"I write only for fame and without any view of pecuniary emolument."
Except she got a little emolument, too.
Certainly there is fame. Carol Shields cites a half dozen studies she consulted plus a half dozen earlier biographies in a brief bibliographic afterword. She also read the complete letters, plus all the surviving scraps of Jane Austen's juvenilia, aborted and/or uncompleted projects. All that was available. And that's just the briefest measure of Jane Austen's fame.
I haven't read any other biographies of Jane Austen, just an introduction or three. So I can't compare. I think the large one by Claire Tomalin is recommended. This is short (under 200 pages) but I thought it was good. Certainly it told me a number of fascinating things about Jane Austen's life I hadn't known.
But I think the interesting thing about this is the interaction between two great writers, the idea of a writing life, and how that reflects back on Carol Shields. I don't think of Shields as particularly an Austenian writer; The Stone Diaries, for example, is brilliant, but more capacious than an Austen novel, and almost unbearably sad. (Though that said, Carol Shields thinks Austen more capacious, more involved with the world, than she's usually given credit for.) But it seems Shields was an Austen fan from the get-go; well, that shows good taste, doesn't it? It makes me want to read/reread Carol Shields with Jane Austen in mind.
The book is also very interesting on the elements of a writing life. For example:
The ability to sustain long works of fiction is at least partially dependent on establishing a delicate balance between solitude and interaction. Too much human noise during the writing of a novel distracts from the cleanliness of its overarching plan. Too little social interruption, on the other hand, distracts a writer's sense of reality and allows feeling to 'prey' on the consciousness...Now, it's true, Carol Shields was writing before Twitter.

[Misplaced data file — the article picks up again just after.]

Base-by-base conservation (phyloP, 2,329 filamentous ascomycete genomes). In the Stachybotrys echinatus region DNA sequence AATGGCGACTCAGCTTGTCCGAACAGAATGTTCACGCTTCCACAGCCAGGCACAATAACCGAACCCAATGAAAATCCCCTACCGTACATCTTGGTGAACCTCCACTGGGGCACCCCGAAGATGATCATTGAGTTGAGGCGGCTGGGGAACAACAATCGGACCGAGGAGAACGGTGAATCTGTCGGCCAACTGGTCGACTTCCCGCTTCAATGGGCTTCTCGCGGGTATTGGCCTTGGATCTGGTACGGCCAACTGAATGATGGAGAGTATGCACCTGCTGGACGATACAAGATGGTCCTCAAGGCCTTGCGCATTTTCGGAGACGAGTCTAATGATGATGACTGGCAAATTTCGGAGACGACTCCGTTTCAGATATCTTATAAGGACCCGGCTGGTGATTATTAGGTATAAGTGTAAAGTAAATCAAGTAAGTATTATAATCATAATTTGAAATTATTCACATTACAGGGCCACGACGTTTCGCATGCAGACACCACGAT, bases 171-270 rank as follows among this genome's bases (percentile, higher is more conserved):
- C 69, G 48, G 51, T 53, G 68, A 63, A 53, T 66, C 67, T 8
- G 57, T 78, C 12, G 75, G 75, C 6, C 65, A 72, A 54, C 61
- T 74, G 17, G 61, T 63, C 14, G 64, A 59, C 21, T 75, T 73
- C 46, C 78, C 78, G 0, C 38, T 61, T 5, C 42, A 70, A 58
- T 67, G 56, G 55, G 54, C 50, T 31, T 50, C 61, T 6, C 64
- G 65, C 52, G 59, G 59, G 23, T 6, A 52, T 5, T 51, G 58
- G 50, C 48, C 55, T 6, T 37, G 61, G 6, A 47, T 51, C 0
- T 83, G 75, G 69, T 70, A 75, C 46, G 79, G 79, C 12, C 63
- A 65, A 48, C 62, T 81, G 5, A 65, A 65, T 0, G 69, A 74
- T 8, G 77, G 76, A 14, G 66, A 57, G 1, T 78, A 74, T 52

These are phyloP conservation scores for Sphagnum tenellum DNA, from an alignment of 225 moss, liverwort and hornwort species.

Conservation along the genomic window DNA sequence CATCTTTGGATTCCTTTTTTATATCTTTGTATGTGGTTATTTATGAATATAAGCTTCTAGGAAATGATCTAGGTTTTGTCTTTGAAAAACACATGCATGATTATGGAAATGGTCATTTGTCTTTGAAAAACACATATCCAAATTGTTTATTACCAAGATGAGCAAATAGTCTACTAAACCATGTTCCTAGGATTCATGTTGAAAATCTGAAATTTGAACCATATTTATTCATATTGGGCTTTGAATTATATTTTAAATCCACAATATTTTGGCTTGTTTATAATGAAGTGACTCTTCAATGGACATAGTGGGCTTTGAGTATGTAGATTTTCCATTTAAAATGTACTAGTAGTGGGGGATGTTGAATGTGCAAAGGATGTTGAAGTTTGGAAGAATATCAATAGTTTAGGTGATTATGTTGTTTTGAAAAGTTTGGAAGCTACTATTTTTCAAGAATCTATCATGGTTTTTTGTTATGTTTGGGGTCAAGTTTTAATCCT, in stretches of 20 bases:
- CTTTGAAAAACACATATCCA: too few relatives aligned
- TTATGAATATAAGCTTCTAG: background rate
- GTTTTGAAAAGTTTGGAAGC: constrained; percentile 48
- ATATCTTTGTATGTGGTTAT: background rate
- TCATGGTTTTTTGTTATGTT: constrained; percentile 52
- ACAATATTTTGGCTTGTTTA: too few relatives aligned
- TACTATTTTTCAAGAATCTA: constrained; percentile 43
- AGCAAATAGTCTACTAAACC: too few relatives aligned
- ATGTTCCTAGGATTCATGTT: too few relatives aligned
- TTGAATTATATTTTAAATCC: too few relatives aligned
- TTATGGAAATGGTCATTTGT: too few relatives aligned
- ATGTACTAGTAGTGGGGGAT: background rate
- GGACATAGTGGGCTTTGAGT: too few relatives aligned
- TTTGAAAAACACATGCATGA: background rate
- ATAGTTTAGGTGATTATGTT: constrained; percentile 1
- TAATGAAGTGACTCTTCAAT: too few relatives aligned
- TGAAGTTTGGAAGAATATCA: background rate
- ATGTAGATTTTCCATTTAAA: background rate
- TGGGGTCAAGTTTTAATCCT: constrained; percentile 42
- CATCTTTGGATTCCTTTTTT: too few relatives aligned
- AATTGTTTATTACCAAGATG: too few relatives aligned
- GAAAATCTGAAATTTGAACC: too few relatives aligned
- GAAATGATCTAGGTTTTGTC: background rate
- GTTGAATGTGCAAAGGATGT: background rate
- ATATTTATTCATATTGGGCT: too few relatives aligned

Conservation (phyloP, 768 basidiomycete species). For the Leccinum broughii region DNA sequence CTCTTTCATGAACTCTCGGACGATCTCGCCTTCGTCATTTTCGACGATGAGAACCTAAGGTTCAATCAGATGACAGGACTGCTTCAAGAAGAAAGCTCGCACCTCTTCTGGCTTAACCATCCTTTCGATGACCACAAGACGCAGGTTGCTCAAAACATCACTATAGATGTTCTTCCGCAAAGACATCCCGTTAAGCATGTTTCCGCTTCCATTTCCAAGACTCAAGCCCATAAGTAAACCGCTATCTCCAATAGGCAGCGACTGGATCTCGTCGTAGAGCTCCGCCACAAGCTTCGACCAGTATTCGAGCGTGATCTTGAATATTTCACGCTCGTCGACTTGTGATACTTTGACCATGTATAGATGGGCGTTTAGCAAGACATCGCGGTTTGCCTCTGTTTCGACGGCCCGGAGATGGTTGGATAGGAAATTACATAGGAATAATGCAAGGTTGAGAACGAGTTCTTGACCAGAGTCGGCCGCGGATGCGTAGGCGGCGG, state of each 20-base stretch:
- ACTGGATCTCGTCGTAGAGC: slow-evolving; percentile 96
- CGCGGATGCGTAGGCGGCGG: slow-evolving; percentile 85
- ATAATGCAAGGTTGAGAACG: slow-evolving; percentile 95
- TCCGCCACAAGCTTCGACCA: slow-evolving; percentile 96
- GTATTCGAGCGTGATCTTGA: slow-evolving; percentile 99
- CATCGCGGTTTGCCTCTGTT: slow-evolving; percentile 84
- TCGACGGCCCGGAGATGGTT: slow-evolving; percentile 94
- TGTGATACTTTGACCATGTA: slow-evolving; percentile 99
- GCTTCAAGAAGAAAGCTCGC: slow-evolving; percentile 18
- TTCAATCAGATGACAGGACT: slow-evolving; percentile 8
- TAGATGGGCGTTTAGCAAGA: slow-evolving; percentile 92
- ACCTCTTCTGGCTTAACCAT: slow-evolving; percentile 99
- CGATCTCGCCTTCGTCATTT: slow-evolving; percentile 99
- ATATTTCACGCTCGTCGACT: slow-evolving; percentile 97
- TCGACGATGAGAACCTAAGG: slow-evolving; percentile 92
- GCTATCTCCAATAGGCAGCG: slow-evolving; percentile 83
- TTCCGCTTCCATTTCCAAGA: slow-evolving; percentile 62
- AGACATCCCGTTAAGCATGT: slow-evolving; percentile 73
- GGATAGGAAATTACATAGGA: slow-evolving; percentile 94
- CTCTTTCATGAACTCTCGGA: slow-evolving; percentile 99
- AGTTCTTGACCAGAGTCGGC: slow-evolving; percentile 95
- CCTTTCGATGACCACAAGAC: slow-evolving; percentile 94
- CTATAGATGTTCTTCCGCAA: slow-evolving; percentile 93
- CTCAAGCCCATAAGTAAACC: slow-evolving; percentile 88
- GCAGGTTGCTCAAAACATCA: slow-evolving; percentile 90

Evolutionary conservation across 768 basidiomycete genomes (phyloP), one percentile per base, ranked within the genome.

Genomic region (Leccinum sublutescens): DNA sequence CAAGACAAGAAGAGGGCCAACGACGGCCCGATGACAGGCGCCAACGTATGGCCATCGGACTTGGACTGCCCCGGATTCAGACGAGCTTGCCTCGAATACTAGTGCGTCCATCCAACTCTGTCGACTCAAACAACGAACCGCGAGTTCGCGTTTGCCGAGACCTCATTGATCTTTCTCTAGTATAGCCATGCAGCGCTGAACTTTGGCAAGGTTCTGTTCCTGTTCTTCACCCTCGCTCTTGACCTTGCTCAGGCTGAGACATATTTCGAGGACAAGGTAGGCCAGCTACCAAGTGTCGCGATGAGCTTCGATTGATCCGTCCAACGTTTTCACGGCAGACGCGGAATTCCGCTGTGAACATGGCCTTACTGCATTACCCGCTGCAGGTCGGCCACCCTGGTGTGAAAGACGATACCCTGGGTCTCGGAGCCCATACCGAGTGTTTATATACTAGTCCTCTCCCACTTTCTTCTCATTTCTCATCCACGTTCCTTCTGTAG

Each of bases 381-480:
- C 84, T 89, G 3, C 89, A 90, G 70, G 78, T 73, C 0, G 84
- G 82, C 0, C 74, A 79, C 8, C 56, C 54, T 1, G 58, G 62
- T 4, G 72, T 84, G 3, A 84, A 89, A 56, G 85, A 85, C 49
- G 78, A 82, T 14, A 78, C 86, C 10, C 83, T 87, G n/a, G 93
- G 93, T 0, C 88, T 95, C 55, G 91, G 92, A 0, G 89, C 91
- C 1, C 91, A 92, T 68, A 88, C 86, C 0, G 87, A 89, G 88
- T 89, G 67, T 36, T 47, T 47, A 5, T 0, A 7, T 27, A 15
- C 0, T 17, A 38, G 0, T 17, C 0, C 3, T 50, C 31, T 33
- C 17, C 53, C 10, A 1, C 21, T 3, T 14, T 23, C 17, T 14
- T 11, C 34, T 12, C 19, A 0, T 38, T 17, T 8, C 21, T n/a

For every writer the degree of required social involvement or distance must be differently gauged, but novelists who take refuge in isolated log cabins tend to be a romantic minority, or perhaps a myth. Most novelists, knowing that ongoing work is fed by ongoing life, prize their telephones, their correspondence, and their daily rubbing up against family and friends.
There is also a sadder reflection back on Carol Shields' life. Shields is quite sure that it was breast cancer Jane Austen died of, a diagnosis that's possible but remains uncertain. This is late in Shields' career, and I don't know if she had yet received the diagnosis of the breast cancer that was to kill her, or only feared it, because it occurred in her family as it seemed to do in Jane Austen's. But it was coming and Shields could easily be alive and writing today, but, sadly, is not.
Read for, as if one really needed another reason to read something so good:
AustenInAugust, now at Brona's Books.
And the 12th Annual Canadian Book challenge. Carol Shields was born in Chicago (well, Oak Park) but lived her adult life in Canada. Now who do I know like that?